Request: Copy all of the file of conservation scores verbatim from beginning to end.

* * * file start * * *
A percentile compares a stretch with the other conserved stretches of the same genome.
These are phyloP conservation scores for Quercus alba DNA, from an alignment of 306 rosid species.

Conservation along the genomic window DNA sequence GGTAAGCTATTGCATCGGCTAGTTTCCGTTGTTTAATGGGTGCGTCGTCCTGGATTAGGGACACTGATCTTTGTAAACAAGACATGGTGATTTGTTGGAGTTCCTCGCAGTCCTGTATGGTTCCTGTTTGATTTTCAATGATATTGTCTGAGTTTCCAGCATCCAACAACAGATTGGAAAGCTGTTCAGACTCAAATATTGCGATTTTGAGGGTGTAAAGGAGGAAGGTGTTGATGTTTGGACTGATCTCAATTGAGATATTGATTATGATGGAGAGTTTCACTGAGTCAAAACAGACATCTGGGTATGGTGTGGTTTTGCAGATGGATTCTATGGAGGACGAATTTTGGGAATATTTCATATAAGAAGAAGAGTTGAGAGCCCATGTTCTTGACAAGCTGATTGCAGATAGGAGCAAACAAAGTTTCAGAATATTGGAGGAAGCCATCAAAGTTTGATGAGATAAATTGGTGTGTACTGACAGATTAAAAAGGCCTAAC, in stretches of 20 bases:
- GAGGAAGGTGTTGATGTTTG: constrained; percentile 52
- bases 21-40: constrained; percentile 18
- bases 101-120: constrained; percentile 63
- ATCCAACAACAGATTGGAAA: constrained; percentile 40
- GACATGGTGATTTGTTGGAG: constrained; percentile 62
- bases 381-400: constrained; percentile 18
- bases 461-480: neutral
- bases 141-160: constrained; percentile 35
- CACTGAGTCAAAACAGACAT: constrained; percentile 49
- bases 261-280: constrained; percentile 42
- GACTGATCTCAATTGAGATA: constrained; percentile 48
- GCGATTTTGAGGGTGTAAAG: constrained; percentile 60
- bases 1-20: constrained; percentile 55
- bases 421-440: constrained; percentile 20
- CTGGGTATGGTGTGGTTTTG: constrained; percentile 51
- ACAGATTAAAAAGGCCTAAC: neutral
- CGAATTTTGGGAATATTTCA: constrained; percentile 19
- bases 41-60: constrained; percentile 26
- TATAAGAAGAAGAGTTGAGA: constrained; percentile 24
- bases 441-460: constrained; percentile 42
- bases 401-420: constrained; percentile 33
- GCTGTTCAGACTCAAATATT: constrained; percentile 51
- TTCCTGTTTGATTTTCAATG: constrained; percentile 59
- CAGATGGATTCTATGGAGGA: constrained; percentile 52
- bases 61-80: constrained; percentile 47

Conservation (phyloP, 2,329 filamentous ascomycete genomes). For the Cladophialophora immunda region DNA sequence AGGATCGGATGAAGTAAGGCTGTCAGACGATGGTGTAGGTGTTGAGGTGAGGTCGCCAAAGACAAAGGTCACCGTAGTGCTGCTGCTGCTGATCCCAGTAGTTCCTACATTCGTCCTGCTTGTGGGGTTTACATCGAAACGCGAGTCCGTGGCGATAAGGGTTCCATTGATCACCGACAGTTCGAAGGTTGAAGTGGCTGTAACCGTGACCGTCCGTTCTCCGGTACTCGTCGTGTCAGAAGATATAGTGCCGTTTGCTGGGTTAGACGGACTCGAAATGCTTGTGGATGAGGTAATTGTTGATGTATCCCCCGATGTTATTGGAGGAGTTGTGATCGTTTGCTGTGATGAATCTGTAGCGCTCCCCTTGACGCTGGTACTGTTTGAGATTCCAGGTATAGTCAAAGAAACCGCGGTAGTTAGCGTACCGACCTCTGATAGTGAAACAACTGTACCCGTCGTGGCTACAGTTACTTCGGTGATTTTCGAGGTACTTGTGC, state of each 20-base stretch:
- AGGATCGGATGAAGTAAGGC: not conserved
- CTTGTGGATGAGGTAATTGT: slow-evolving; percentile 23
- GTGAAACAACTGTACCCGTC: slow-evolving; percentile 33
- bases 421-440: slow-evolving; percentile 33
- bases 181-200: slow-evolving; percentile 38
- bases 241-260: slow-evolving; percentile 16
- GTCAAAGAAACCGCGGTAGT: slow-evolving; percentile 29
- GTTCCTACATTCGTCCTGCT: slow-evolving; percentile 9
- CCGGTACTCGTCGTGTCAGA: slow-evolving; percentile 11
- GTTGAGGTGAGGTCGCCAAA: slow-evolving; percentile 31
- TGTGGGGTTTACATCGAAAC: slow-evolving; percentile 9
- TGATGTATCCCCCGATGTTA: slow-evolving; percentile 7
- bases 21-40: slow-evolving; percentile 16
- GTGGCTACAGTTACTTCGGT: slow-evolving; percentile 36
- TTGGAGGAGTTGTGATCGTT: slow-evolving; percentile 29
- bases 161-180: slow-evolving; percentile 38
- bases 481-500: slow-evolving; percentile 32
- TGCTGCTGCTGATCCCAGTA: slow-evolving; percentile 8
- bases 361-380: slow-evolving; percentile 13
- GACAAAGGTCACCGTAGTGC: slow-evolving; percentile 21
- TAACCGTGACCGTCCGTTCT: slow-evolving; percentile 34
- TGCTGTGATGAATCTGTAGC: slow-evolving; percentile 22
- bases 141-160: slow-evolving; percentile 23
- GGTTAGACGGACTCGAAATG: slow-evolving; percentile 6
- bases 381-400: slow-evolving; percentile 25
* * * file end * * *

A percentile compares a stretch with the other conserved stretches of the same genome.
These are phyloP conservation scores for Quercus alba DNA, from an alignment of 306 rosid species.

Conservation along the genomic window DNA sequence GGTAAGCTATTGCATCGGCTAGTTTCCGTTGTTTAATGGGTGCGTCGTCCTGGATTAGGGACACTGATCTTTGTAAACAAGACATGGTGATTTGTTGGAGTTCCTCGCAGTCCTGTATGGTTCCTGTTTGATTTTCAATGATATTGTCTGAGTTTCCAGCATCCAACAACAGATTGGAAAGCTGTTCAGACTCAAATATTGCGATTTTGAGGGTGTAAAGGAGGAAGGTGTTGATGTTTGGACTGATCTCAATTGAGATATTGATTATGATGGAGAGTTTCACTGAGTCAAAACAGACATCTGGGTATGGTGTGGTTTTGCAGATGGATTCTATGGAGGACGAATTTTGGGAATATTTCATATAAGAAGAAGAGTTGAGAGCCCATGTTCTTGACAAGCTGATTGCAGATAGGAGCAAACAAAGTTTCAGAATATTGGAGGAAGCCATCAAAGTTTGATGAGATAAATTGGTGTGTACTGACAGATTAAAAAGGCCTAAC, in stretches of 20 bases:
- GAGGAAGGTGTTGATGTTTG: constrained; percentile 52
- bases 21-40: constrained; percentile 18
- bases 101-120: constrained; percentile 63
- ATCCAACAACAGATTGGAAA: constrained; percentile 40
- GACATGGTGATTTGTTGGAG: constrained; percentile 62
- bases 381-400: constrained; percentile 18
- bases 461-480: neutral
- bases 141-160: constrained; percentile 35
- CACTGAGTCAAAACAGACAT: constrained; percentile 49
- bases 261-280: constrained; percentile 42
- GACTGATCTCAATTGAGATA: constrained; percentile 48
- GCGATTTTGAGGGTGTAAAG: constrained; percentile 60
- bases 1-20: constrained; percentile 55
- bases 421-440: constrained; percentile 20
- CTGGGTATGGTGTGGTTTTG: constrained; percentile 51
- ACAGATTAAAAAGGCCTAAC: neutral
- CGAATTTTGGGAATATTTCA: constrained; percentile 19
- bases 41-60: constrained; percentile 26
- TATAAGAAGAAGAGTTGAGA: constrained; percentile 24
- bases 441-460: constrained; percentile 42
- bases 401-420: constrained; percentile 33
- GCTGTTCAGACTCAAATATT: constrained; percentile 51
- TTCCTGTTTGATTTTCAATG: constrained; percentile 59
- CAGATGGATTCTATGGAGGA: constrained; percentile 52
- bases 61-80: constrained; percentile 47

Conservation (phyloP, 2,329 filamentous ascomycete genomes). For the Cladophialophora immunda region DNA sequence AGGATCGGATGAAGTAAGGCTGTCAGACGATGGTGTAGGTGTTGAGGTGAGGTCGCCAAAGACAAAGGTCACCGTAGTGCTGCTGCTGCTGATCCCAGTAGTTCCTACATTCGTCCTGCTTGTGGGGTTTACATCGAAACGCGAGTCCGTGGCGATAAGGGTTCCATTGATCACCGACAGTTCGAAGGTTGAAGTGGCTGTAACCGTGACCGTCCGTTCTCCGGTACTCGTCGTGTCAGAAGATATAGTGCCGTTTGCTGGGTTAGACGGACTCGAAATGCTTGTGGATGAGGTAATTGTTGATGTATCCCCCGATGTTATTGGAGGAGTTGTGATCGTTTGCTGTGATGAATCTGTAGCGCTCCCCTTGACGCTGGTACTGTTTGAGATTCCAGGTATAGTCAAAGAAACCGCGGTAGTTAGCGTACCGACCTCTGATAGTGAAACAACTGTACCCGTCGTGGCTACAGTTACTTCGGTGATTTTCGAGGTACTTGTGC, state of each 20-base stretch:
- AGGATCGGATGAAGTAAGGC: not conserved
- CTTGTGGATGAGGTAATTGT: slow-evolving; percentile 23
- GTGAAACAACTGTACCCGTC: slow-evolving; percentile 33
- bases 421-440: slow-evolving; percentile 33
- bases 181-200: slow-evolving; percentile 38
- bases 241-260: slow-evolving; percentile 16
- GTCAAAGAAACCGCGGTAGT: slow-evolving; percentile 29
- GTTCCTACATTCGTCCTGCT: slow-evolving; percentile 9
- CCGGTACTCGTCGTGTCAGA: slow-evolving; percentile 11
- GTTGAGGTGAGGTCGCCAAA: slow-evolving; percentile 31
- TGTGGGGTTTACATCGAAAC: slow-evolving; percentile 9
- TGATGTATCCCCCGATGTTA: slow-evolving; percentile 7
- bases 21-40: slow-evolving; percentile 16
- GTGGCTACAGTTACTTCGGT: slow-evolving; percentile 36
- TTGGAGGAGTTGTGATCGTT: slow-evolving; percentile 29
- bases 161-180: slow-evolving; percentile 38
- bases 481-500: slow-evolving; percentile 32
- TGCTGCTGCTGATCCCAGTA: slow-evolving; percentile 8
- bases 361-380: slow-evolving; percentile 13
- GACAAAGGTCACCGTAGTGC: slow-evolving; percentile 21
- TAACCGTGACCGTCCGTTCT: slow-evolving; percentile 34
- TGCTGTGATGAATCTGTAGC: slow-evolving; percentile 22
- bases 141-160: slow-evolving; percentile 23
- GGTTAGACGGACTCGAAATG: slow-evolving; percentile 6
- bases 381-400: slow-evolving; percentile 25